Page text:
In Economics, we often talk of goods and services as being “needs” or “wants.” Needs are things like food and housing, which one cannot do without, while wants are things that are optional, but desired. Teaching my teenage daughter the difference between these two types of goods is a constant challenge, especially for a child growing up in a neighborhood where poverty is not always obvious (but almost certainly still there, under the surface.) I thought of this distinction when I recalled the fact that I spent most of my years in graduate school without a television set, a “want” in a time when just satisfying needs was a challenge. This is something that amuses me when I realize that I have spent more time watching T.V. in the middle weeks of summer this year than I spent watching in all of those years.
Like many in this country, I saw (thanks to a DVR system) large segments of first the Republican (yah Cleveland!) and then the Democratic National Conventions, and now plan on watching parts of the Summer Olympics. As someone who generally prefers to either read or to experience things myself, I am amused that I am spending so much time watching other people get together and do things.
Although I am not the biggest sports fan in my home, I do like to watch athletes compete at such an extreme level and see them do things that no one else has done before, some seeming to defy gravity or the usual limits of how the human body is put together. Already, I have become aware of the soccer team’s journey to what may be victory. My daughter, who also plays soccer, will be watching with me.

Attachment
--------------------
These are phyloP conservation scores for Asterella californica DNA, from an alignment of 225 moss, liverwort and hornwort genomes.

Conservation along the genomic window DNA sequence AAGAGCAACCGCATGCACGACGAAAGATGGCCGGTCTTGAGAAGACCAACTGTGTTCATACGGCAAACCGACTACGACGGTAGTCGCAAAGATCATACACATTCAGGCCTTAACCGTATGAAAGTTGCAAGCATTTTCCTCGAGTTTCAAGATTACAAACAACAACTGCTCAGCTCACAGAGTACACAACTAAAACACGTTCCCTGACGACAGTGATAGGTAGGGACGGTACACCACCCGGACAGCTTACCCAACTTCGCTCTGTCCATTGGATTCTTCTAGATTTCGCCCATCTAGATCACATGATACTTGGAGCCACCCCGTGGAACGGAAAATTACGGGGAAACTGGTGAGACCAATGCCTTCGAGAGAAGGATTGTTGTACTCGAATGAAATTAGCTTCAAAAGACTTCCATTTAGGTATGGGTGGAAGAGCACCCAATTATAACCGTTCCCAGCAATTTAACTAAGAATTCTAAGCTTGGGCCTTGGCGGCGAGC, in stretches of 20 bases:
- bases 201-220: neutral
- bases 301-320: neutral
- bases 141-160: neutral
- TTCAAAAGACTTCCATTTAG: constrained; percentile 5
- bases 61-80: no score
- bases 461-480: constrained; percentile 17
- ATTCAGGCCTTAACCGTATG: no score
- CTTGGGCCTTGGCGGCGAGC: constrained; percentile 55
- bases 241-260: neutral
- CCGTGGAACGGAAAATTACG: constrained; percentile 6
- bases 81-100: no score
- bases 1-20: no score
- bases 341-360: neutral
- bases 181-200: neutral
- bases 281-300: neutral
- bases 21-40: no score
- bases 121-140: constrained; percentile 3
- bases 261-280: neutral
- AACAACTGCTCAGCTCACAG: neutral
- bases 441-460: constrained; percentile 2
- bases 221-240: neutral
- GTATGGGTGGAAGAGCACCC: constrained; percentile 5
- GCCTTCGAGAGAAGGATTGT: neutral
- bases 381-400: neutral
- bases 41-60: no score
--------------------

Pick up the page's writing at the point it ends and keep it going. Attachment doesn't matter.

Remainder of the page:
I always find the Olympics to be inspiring, as they offer a way for people from around the world to gather to do something that celebrates what is best in our humanity. Past Olympic gatherings provide a framework for many memories from my childhood. In addition, the most recent past Summer Olympics were held in the final months of my sister’s life, and so form a backdrop to memories of days of her physical decline. And I recall watching Olga Korbut and Nadia Comanche as well as Mark Spitz win gold medals when I was quite young, although I never thought, as many young people think, that “someday I could do that,” thoughts that I would not be surprised to hear coming from my athletic daughter in the coming days. And, somewhere in my parents’ home, there is a cute koala bear intended to celebrate the participation of the U.S. in the 1980 Olympics that the United States boycotted. When the Soviet Union invaded Afghanistan, the United States took our stuffed animals and our teams and stayed home. I remember that when I first got the koala bear, I was so taken by its cuteness that I could not stop looking at it. Alas, I was not enthralled with it enough to keep me from losing it.
The team from the United States includes people from all over the U.S., including thirteen from the state of Ohio. The local basketball hero, Kyrie Irving, will be on the basketball team, which may encourage local sports fans to watch the games. I have memories of watching a classmate of mine (in, granted, a class of over one thousand students, and with whom I never actually shared a classroom) play on the gold medal Olympic Basketball team of 1984. This year, I will again be watching as Irving takes his skills to Rio. I wish him and all of “Team U.S.A.” the best in the coming competitions; we will all be cheering for you!
I know that the athletes who compete in the Olympics have spent a large portion of their lives making choices that will help them succeed in the Olympics unfolding there now, sacrificing “wants” for “needs.” Which brings me back to the question I began with. How do you teach your children the difference between something they “need” and something they only “want?”
Wishing all of those participating in the 2016 Olympics the best; we will all be watching in awe.
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